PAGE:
Welfare Appeals: Fair Hearings
There may be times when even the most thorough and well thought out decision by a welfare administrator on a request for local assistance is met with less than enthusiastic agreement by the welfare applicant. In fact, the applicant may feel that the decision is completely wrong and that an injustice has occurred. When a decision is made by a local welfare administrator to grant assistance, to deny assistance, or to suspend assistance for non-compliance with guidelines, the applicant has a right to appeal that decision. If the applicant elects to appeal the decision, a fair hearing must be held.
Q. What is a fair hearing?
A. A fair hearing is the adjudicatory proceeding held at the request of an applicant for local welfare assistance who seeks review of the welfare administrator’s decision. The review is conducted by a neutral hearing officer, who will decide whether the welfare administrator’s decision was made in accordance with local welfare guidelines and state and federal laws. As the name implies, the hearing must be fair.
Q. Why does an applicant get to appeal the welfare administrator’s decision?
A. All persons have a constitutional right to be free of unfair, arbitrary or unreasonable action taken by the government. This includes applicants for welfare assistance whose aid has been denied, terminated or reduced. Affording a person the opportunity to a fair hearing conducted according to the principles of due process, including notice, the right to present evidence, to cross examine and to have findings supported by the evidence, ensures that the person’s constitutional rights are not violated.
The right to a hearing in a welfare case is authorized by statute. RSA 165:1, II (c) requires that local welfare guidelines include the process for appealing a decision relative to the granting of general assistance. For the applicant who is denied assistance in the first instance, for reasons other than noncompliance with the guidelines, the written notice of decision must contain the right to appeal within five days. In this case, there is nothing the applicant must do to come into compliance with the guidelines, as is the case below. However, the applicant may appeal the decision to deny assistance.
For the recipient who is receiving assistance but is being sanctioned, the statute contains specific actions to be taken on the part of the municipality. It states that a person otherwise eligible for assistance, but who has become ineligible because of noncompliance with the local guidelines, shall not be found ineligible or suspended from assistance until he/she has been given a written notice stating the actions that must be taken to comply and a seven-day period within which to comply after receiving the notice. RSA 165:1-b, II. This notice can be the original notice of decision that contains the conditions for continued assistance. If the person does not comply within the seven days, the town or city may issue the person a written notice that the person is ineligible for assistance or suspended from assistance. The written notice must include a list of the guidelines with which the person is not in compliance, those actions necessary for compliance, and a written notice of the opportunity to request a hearing—commonly referred to as a fair hearing—within five days. RSA 165:1-b, III.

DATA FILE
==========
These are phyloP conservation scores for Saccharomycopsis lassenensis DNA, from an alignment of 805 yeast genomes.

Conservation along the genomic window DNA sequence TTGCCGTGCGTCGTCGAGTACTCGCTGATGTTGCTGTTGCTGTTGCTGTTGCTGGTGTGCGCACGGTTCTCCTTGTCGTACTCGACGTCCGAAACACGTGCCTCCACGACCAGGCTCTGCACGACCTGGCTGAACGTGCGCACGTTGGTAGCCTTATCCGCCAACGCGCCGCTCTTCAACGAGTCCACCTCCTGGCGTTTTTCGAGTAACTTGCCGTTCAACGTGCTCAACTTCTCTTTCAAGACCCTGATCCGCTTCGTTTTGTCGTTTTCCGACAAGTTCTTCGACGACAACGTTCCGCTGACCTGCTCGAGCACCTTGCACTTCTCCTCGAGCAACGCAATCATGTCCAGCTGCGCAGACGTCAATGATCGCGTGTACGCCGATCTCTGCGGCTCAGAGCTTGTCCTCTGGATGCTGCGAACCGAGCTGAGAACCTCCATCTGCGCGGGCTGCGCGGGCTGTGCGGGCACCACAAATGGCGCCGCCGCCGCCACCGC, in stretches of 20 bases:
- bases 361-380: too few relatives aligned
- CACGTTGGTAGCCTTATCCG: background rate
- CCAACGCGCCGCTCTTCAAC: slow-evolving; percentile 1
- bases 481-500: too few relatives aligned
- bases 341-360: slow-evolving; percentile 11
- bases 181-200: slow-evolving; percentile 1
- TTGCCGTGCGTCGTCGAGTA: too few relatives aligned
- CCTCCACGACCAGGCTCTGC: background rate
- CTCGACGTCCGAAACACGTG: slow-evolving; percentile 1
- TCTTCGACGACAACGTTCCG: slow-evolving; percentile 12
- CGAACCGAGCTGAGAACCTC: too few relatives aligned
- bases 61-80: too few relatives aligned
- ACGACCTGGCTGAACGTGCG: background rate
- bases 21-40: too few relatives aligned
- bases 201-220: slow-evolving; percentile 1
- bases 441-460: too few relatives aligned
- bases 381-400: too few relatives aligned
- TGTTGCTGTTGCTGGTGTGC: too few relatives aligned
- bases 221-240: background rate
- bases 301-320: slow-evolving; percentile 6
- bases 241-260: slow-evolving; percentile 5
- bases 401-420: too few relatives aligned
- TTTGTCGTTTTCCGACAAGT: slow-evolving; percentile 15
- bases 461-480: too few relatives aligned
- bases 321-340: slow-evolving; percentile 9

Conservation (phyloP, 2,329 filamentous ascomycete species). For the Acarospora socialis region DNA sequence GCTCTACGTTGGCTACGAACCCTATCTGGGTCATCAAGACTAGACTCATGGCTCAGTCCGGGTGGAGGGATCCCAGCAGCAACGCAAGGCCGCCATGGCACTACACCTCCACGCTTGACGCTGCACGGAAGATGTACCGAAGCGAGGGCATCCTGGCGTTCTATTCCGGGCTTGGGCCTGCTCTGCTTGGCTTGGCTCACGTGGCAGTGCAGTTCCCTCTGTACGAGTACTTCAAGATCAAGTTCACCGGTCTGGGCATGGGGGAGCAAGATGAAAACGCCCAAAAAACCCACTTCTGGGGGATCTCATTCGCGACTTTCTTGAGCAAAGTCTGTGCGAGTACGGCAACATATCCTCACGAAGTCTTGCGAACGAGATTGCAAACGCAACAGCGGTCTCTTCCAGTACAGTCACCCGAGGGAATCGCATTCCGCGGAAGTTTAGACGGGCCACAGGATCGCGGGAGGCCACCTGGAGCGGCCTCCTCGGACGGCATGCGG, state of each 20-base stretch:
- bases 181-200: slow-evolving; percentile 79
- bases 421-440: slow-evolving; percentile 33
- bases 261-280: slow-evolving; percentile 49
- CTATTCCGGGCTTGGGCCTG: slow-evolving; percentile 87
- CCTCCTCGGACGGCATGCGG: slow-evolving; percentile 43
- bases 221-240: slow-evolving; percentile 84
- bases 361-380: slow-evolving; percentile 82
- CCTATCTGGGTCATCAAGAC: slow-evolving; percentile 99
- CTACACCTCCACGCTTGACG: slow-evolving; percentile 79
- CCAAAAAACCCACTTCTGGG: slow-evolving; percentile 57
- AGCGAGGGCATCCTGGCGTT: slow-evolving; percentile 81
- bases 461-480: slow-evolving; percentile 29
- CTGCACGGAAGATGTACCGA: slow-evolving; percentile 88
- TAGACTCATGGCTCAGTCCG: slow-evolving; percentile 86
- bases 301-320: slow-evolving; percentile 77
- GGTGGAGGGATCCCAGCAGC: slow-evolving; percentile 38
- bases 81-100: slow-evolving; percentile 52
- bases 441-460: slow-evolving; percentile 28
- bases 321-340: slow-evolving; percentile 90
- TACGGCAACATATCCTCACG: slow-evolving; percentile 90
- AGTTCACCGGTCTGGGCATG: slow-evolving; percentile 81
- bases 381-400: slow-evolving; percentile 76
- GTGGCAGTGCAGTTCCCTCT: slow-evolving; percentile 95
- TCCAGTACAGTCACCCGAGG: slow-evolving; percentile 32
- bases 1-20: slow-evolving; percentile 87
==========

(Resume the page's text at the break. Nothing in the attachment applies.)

Q. Can an applicant appeal a decision that grants at least some assistance?
A. Yes. The opportunity to appeal the decision would mean little if a person could only appeal when the decision was a total denial of any and all assistance. Decisions that grant less than the assistance requested are also subject to review by appeal. Even if the applicant is satisfied with the assistance granted, the applicant may file a request for hearing because he or she feels that the conditions placed on continued assistance are unreasonable or impossible to comply with.
Q. Do we have to continue assisting the person while the appeal is pending?
A. Yes, if the person elects to continue the assistance during this time, the municipality must allow the assistance to continue in accordance with any prior eligibility determination. RSA 165:1-b, IV. However, if the person was found ineligible and was not receiving any assistance, the municipality does not have to provide assistance during the appeal process. If the person elects to continue receiving assistance and fails to prevail at the hearing, the suspension will start after the decision, and the aid must be repaid by the recipient.
Q. Do the statutes spell out the process for appealing a decision?
A. No, but the welfare statutes require that the municipality adopt guidelines, and the guidelines must contain, among other things, the process for appealing a decision relative to the granting of general assistance. RSA 165:1, II(b). That means the municipality must spell out the procedures for appeal of welfare decisions within the guidelines. The following answers, while not dictated by the welfare statutes, are consistent with the principles of due process.
Q. Does the request for fair hearing have to be in writing?
A. The local welfare guidelines may contain a requirement that the request be submitted in writing. However, in extraordinary circumstances when it is impossible for the applicant to submit the written request within deadline but the applicant has called and requested the appeal verbally, it may be advisable to accept that verbal request and schedule the hearing. Whether written or verbal, the statute is clear that the request for hearing must be made within five days. RSA 165:1-b, III.
The form to request a fair hearing should be included with any notice affecting the applicant’s request for assistance, including a notice to change amount of assistance given. As stated previously, the applicant has five days from the date of the decision to make the written request for a hearing. Ideally, the welfare administrator will discuss the applicant’s right to appeal during the interview so that there will be no confusion on the applicant’s rights, and responsibilities, to request an appeal. If a request for appeal is submitted, it is a good idea to attempt to contact the person to make sure that there is genuine disagreement and not just a misunderstanding about the assistance granted.
Q. When must the fair hearing be held?